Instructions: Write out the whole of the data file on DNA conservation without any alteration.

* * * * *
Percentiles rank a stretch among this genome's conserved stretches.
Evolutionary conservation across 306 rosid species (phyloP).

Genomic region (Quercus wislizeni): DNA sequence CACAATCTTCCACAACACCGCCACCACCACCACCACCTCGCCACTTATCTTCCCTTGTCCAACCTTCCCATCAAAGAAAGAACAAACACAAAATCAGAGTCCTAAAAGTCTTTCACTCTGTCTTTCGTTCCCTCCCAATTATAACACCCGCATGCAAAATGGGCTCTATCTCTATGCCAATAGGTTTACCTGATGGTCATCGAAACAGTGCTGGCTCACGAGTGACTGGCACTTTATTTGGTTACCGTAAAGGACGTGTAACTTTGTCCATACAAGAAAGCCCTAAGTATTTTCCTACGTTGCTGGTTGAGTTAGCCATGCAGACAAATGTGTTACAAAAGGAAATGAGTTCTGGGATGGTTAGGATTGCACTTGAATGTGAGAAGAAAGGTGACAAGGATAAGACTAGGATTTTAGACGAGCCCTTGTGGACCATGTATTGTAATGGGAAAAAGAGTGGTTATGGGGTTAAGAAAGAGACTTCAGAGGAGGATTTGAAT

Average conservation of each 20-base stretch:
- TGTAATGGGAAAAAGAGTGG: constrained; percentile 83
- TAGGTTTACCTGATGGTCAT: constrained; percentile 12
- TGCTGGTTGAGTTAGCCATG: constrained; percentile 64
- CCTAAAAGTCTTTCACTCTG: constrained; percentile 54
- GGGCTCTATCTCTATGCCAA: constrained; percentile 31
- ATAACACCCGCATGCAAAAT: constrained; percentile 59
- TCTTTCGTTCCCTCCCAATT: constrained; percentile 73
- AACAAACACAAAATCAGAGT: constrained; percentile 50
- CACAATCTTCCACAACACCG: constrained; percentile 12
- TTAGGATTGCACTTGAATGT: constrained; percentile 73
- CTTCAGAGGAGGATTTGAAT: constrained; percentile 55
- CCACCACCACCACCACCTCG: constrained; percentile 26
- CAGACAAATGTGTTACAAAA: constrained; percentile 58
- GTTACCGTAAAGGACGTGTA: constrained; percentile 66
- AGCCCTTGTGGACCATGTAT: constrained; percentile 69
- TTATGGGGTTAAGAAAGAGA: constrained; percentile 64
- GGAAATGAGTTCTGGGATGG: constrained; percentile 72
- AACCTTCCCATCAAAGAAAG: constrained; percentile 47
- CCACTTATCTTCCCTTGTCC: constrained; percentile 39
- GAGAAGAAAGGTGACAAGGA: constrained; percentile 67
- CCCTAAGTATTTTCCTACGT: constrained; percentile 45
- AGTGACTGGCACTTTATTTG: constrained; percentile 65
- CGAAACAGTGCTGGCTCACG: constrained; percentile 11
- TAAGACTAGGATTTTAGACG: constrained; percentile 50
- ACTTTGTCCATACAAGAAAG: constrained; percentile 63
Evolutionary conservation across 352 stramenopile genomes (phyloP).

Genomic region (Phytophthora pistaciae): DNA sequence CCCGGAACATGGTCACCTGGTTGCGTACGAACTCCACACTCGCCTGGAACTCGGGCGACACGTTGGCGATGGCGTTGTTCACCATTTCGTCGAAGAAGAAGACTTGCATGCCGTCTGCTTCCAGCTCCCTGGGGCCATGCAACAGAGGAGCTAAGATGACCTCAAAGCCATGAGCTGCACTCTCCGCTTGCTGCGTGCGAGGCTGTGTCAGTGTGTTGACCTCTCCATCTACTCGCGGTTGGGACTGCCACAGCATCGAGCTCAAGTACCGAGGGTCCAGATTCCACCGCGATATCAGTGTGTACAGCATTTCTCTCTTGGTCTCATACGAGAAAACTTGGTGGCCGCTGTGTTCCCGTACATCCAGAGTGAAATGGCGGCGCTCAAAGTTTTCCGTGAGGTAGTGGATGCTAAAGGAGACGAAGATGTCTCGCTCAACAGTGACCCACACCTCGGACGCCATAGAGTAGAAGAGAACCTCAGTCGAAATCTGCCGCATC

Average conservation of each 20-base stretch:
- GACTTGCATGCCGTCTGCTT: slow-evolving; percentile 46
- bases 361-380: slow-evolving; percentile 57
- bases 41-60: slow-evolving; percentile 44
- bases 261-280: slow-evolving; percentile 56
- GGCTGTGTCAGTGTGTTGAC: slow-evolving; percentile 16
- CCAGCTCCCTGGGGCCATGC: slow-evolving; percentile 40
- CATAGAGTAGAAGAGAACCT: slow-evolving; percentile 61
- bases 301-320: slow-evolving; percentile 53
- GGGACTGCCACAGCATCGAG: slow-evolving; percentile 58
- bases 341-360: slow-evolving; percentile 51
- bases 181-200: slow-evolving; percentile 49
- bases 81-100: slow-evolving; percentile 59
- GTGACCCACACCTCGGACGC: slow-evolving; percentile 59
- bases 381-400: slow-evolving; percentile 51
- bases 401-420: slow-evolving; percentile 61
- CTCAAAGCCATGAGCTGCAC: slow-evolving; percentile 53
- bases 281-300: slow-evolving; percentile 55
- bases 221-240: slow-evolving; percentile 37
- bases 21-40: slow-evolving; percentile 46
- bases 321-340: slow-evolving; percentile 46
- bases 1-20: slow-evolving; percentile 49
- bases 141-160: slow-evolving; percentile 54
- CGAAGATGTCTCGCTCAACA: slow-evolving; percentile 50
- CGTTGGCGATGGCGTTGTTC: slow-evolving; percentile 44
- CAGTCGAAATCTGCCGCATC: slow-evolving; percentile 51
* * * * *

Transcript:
Percentiles rank a stretch among this genome's conserved stretches.
Evolutionary conservation across 306 rosid species (phyloP).

Genomic region (Quercus wislizeni): DNA sequence CACAATCTTCCACAACACCGCCACCACCACCACCACCTCGCCACTTATCTTCCCTTGTCCAACCTTCCCATCAAAGAAAGAACAAACACAAAATCAGAGTCCTAAAAGTCTTTCACTCTGTCTTTCGTTCCCTCCCAATTATAACACCCGCATGCAAAATGGGCTCTATCTCTATGCCAATAGGTTTACCTGATGGTCATCGAAACAGTGCTGGCTCACGAGTGACTGGCACTTTATTTGGTTACCGTAAAGGACGTGTAACTTTGTCCATACAAGAAAGCCCTAAGTATTTTCCTACGTTGCTGGTTGAGTTAGCCATGCAGACAAATGTGTTACAAAAGGAAATGAGTTCTGGGATGGTTAGGATTGCACTTGAATGTGAGAAGAAAGGTGACAAGGATAAGACTAGGATTTTAGACGAGCCCTTGTGGACCATGTATTGTAATGGGAAAAAGAGTGGTTATGGGGTTAAGAAAGAGACTTCAGAGGAGGATTTGAAT

Average conservation of each 20-base stretch:
- TGTAATGGGAAAAAGAGTGG: constrained; percentile 83
- TAGGTTTACCTGATGGTCAT: constrained; percentile 12
- TGCTGGTTGAGTTAGCCATG: constrained; percentile 64
- CCTAAAAGTCTTTCACTCTG: constrained; percentile 54
- GGGCTCTATCTCTATGCCAA: constrained; percentile 31
- ATAACACCCGCATGCAAAAT: constrained; percentile 59
- TCTTTCGTTCCCTCCCAATT: constrained; percentile 73
- AACAAACACAAAATCAGAGT: constrained; percentile 50
- CACAATCTTCCACAACACCG: constrained; percentile 12
- TTAGGATTGCACTTGAATGT: constrained; percentile 73
- CTTCAGAGGAGGATTTGAAT: constrained; percentile 55
- CCACCACCACCACCACCTCG: constrained; percentile 26
- CAGACAAATGTGTTACAAAA: constrained; percentile 58
- GTTACCGTAAAGGACGTGTA: constrained; percentile 66
- AGCCCTTGTGGACCATGTAT: constrained; percentile 69
- TTATGGGGTTAAGAAAGAGA: constrained; percentile 64
- GGAAATGAGTTCTGGGATGG: constrained; percentile 72
- AACCTTCCCATCAAAGAAAG: constrained; percentile 47
- CCACTTATCTTCCCTTGTCC: constrained; percentile 39
- GAGAAGAAAGGTGACAAGGA: constrained; percentile 67
- CCCTAAGTATTTTCCTACGT: constrained; percentile 45
- AGTGACTGGCACTTTATTTG: constrained; percentile 65
- CGAAACAGTGCTGGCTCACG: constrained; percentile 11
- TAAGACTAGGATTTTAGACG: constrained; percentile 50
- ACTTTGTCCATACAAGAAAG: constrained; percentile 63
Evolutionary conservation across 352 stramenopile genomes (phyloP).

Genomic region (Phytophthora pistaciae): DNA sequence CCCGGAACATGGTCACCTGGTTGCGTACGAACTCCACACTCGCCTGGAACTCGGGCGACACGTTGGCGATGGCGTTGTTCACCATTTCGTCGAAGAAGAAGACTTGCATGCCGTCTGCTTCCAGCTCCCTGGGGCCATGCAACAGAGGAGCTAAGATGACCTCAAAGCCATGAGCTGCACTCTCCGCTTGCTGCGTGCGAGGCTGTGTCAGTGTGTTGACCTCTCCATCTACTCGCGGTTGGGACTGCCACAGCATCGAGCTCAAGTACCGAGGGTCCAGATTCCACCGCGATATCAGTGTGTACAGCATTTCTCTCTTGGTCTCATACGAGAAAACTTGGTGGCCGCTGTGTTCCCGTACATCCAGAGTGAAATGGCGGCGCTCAAAGTTTTCCGTGAGGTAGTGGATGCTAAAGGAGACGAAGATGTCTCGCTCAACAGTGACCCACACCTCGGACGCCATAGAGTAGAAGAGAACCTCAGTCGAAATCTGCCGCATC

Average conservation of each 20-base stretch:
- GACTTGCATGCCGTCTGCTT: slow-evolving; percentile 46
- bases 361-380: slow-evolving; percentile 57
- bases 41-60: slow-evolving; percentile 44
- bases 261-280: slow-evolving; percentile 56
- GGCTGTGTCAGTGTGTTGAC: slow-evolving; percentile 16
- CCAGCTCCCTGGGGCCATGC: slow-evolving; percentile 40
- CATAGAGTAGAAGAGAACCT: slow-evolving; percentile 61
- bases 301-320: slow-evolving; percentile 53
- GGGACTGCCACAGCATCGAG: slow-evolving; percentile 58
- bases 341-360: slow-evolving; percentile 51
- bases 181-200: slow-evolving; percentile 49
- bases 81-100: slow-evolving; percentile 59
- GTGACCCACACCTCGGACGC: slow-evolving; percentile 59
- bases 381-400: slow-evolving; percentile 51
- bases 401-420: slow-evolving; percentile 61
- CTCAAAGCCATGAGCTGCAC: slow-evolving; percentile 53
- bases 281-300: slow-evolving; percentile 55
- bases 221-240: slow-evolving; percentile 37
- bases 21-40: slow-evolving; percentile 46
- bases 321-340: slow-evolving; percentile 46
- bases 1-20: slow-evolving; percentile 49
- bases 141-160: slow-evolving; percentile 54
- CGAAGATGTCTCGCTCAACA: slow-evolving; percentile 50
- CGTTGGCGATGGCGTTGTTC: slow-evolving; percentile 44
- CAGTCGAAATCTGCCGCATC: slow-evolving; percentile 51